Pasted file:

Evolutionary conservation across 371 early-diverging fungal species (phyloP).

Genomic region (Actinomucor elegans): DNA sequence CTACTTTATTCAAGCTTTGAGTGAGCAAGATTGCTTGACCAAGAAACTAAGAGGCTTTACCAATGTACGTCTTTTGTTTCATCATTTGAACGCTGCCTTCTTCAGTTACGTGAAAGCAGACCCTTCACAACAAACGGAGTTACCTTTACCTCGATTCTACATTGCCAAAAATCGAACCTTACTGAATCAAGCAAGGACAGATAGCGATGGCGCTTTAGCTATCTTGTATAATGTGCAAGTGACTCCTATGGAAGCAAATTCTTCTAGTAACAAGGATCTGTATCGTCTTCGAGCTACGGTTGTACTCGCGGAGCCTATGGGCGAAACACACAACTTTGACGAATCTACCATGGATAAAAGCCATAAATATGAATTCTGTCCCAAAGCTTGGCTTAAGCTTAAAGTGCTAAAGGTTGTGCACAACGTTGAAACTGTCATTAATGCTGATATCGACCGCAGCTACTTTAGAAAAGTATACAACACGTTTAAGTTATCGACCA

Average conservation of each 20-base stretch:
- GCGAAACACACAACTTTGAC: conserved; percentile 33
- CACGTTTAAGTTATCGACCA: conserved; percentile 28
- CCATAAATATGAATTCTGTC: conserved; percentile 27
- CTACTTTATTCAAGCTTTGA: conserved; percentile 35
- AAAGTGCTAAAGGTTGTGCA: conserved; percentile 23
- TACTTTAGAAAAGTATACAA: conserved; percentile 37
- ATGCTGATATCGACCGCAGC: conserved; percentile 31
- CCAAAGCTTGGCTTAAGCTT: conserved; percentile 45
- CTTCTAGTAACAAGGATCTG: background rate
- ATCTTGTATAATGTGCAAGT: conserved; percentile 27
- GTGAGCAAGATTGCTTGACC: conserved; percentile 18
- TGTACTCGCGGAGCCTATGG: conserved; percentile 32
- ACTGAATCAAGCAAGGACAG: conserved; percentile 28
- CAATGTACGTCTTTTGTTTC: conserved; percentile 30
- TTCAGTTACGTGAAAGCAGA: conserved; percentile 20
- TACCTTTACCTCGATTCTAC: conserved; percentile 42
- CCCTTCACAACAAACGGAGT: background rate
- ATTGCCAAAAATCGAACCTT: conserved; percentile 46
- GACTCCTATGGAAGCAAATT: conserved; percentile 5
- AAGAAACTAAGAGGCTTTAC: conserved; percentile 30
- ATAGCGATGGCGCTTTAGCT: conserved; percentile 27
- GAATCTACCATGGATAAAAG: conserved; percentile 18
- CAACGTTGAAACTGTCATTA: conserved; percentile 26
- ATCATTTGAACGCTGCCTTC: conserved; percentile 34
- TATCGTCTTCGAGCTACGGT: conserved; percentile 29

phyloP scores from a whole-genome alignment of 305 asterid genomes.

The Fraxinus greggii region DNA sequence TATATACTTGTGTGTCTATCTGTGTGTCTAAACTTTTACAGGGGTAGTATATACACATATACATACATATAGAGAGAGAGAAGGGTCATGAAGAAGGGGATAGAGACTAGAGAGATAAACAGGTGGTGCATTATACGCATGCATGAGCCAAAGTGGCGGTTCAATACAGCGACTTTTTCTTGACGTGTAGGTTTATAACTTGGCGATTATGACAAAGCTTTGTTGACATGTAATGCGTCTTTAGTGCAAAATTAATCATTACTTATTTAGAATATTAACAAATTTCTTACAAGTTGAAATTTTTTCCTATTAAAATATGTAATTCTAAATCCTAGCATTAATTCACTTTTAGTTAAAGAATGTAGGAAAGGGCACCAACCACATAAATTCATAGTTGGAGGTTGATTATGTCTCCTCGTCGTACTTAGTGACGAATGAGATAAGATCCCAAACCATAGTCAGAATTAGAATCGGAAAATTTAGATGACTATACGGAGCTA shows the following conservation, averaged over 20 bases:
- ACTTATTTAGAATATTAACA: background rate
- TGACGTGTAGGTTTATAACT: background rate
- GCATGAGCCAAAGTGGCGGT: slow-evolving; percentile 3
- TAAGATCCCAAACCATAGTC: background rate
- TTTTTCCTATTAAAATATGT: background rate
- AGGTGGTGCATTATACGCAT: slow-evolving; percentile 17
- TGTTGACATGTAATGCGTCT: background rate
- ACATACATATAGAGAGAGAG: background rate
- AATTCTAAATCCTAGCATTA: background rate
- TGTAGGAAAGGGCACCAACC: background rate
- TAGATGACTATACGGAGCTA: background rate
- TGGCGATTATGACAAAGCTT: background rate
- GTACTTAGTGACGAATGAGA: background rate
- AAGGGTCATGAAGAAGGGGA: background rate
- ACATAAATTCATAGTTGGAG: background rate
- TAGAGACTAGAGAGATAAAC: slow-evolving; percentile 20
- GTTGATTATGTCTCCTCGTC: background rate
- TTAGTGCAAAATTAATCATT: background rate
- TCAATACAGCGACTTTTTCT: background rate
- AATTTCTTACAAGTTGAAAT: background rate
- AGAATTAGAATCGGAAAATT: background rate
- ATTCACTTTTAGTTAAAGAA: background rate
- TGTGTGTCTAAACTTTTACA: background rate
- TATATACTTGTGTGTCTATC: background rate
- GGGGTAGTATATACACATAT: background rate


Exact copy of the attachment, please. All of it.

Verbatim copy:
Evolutionary conservation across 371 early-diverging fungal species (phyloP).

Genomic region (Actinomucor elegans): DNA sequence CTACTTTATTCAAGCTTTGAGTGAGCAAGATTGCTTGACCAAGAAACTAAGAGGCTTTACCAATGTACGTCTTTTGTTTCATCATTTGAACGCTGCCTTCTTCAGTTACGTGAAAGCAGACCCTTCACAACAAACGGAGTTACCTTTACCTCGATTCTACATTGCCAAAAATCGAACCTTACTGAATCAAGCAAGGACAGATAGCGATGGCGCTTTAGCTATCTTGTATAATGTGCAAGTGACTCCTATGGAAGCAAATTCTTCTAGTAACAAGGATCTGTATCGTCTTCGAGCTACGGTTGTACTCGCGGAGCCTATGGGCGAAACACACAACTTTGACGAATCTACCATGGATAAAAGCCATAAATATGAATTCTGTCCCAAAGCTTGGCTTAAGCTTAAAGTGCTAAAGGTTGTGCACAACGTTGAAACTGTCATTAATGCTGATATCGACCGCAGCTACTTTAGAAAAGTATACAACACGTTTAAGTTATCGACCA

Average conservation of each 20-base stretch:
- GCGAAACACACAACTTTGAC: conserved; percentile 33
- CACGTTTAAGTTATCGACCA: conserved; percentile 28
- CCATAAATATGAATTCTGTC: conserved; percentile 27
- CTACTTTATTCAAGCTTTGA: conserved; percentile 35
- AAAGTGCTAAAGGTTGTGCA: conserved; percentile 23
- TACTTTAGAAAAGTATACAA: conserved; percentile 37
- ATGCTGATATCGACCGCAGC: conserved; percentile 31
- CCAAAGCTTGGCTTAAGCTT: conserved; percentile 45
- CTTCTAGTAACAAGGATCTG: background rate
- ATCTTGTATAATGTGCAAGT: conserved; percentile 27
- GTGAGCAAGATTGCTTGACC: conserved; percentile 18
- TGTACTCGCGGAGCCTATGG: conserved; percentile 32
- ACTGAATCAAGCAAGGACAG: conserved; percentile 28
- CAATGTACGTCTTTTGTTTC: conserved; percentile 30
- TTCAGTTACGTGAAAGCAGA: conserved; percentile 20
- TACCTTTACCTCGATTCTAC: conserved; percentile 42
- CCCTTCACAACAAACGGAGT: background rate
- ATTGCCAAAAATCGAACCTT: conserved; percentile 46
- GACTCCTATGGAAGCAAATT: conserved; percentile 5
- AAGAAACTAAGAGGCTTTAC: conserved; percentile 30
- ATAGCGATGGCGCTTTAGCT: conserved; percentile 27
- GAATCTACCATGGATAAAAG: conserved; percentile 18
- CAACGTTGAAACTGTCATTA: conserved; percentile 26
- ATCATTTGAACGCTGCCTTC: conserved; percentile 34
- TATCGTCTTCGAGCTACGGT: conserved; percentile 29

phyloP scores from a whole-genome alignment of 305 asterid genomes.

The Fraxinus greggii region DNA sequence TATATACTTGTGTGTCTATCTGTGTGTCTAAACTTTTACAGGGGTAGTATATACACATATACATACATATAGAGAGAGAGAAGGGTCATGAAGAAGGGGATAGAGACTAGAGAGATAAACAGGTGGTGCATTATACGCATGCATGAGCCAAAGTGGCGGTTCAATACAGCGACTTTTTCTTGACGTGTAGGTTTATAACTTGGCGATTATGACAAAGCTTTGTTGACATGTAATGCGTCTTTAGTGCAAAATTAATCATTACTTATTTAGAATATTAACAAATTTCTTACAAGTTGAAATTTTTTCCTATTAAAATATGTAATTCTAAATCCTAGCATTAATTCACTTTTAGTTAAAGAATGTAGGAAAGGGCACCAACCACATAAATTCATAGTTGGAGGTTGATTATGTCTCCTCGTCGTACTTAGTGACGAATGAGATAAGATCCCAAACCATAGTCAGAATTAGAATCGGAAAATTTAGATGACTATACGGAGCTA shows the following conservation, averaged over 20 bases:
- ACTTATTTAGAATATTAACA: background rate
- TGACGTGTAGGTTTATAACT: background rate
- GCATGAGCCAAAGTGGCGGT: slow-evolving; percentile 3
- TAAGATCCCAAACCATAGTC: background rate
- TTTTTCCTATTAAAATATGT: background rate
- AGGTGGTGCATTATACGCAT: slow-evolving; percentile 17
- TGTTGACATGTAATGCGTCT: background rate
- ACATACATATAGAGAGAGAG: background rate
- AATTCTAAATCCTAGCATTA: background rate
- TGTAGGAAAGGGCACCAACC: background rate
- TAGATGACTATACGGAGCTA: background rate
- TGGCGATTATGACAAAGCTT: background rate
- GTACTTAGTGACGAATGAGA: background rate
- AAGGGTCATGAAGAAGGGGA: background rate
- ACATAAATTCATAGTTGGAG: background rate
- TAGAGACTAGAGAGATAAAC: slow-evolving; percentile 20
- GTTGATTATGTCTCCTCGTC: background rate
- TTAGTGCAAAATTAATCATT: background rate
- TCAATACAGCGACTTTTTCT: background rate
- AATTTCTTACAAGTTGAAAT: background rate
- AGAATTAGAATCGGAAAATT: background rate
- ATTCACTTTTAGTTAAAGAA: background rate
- TGTGTGTCTAAACTTTTACA: background rate
- TATATACTTGTGTGTCTATC: background rate
- GGGGTAGTATATACACATAT: background rate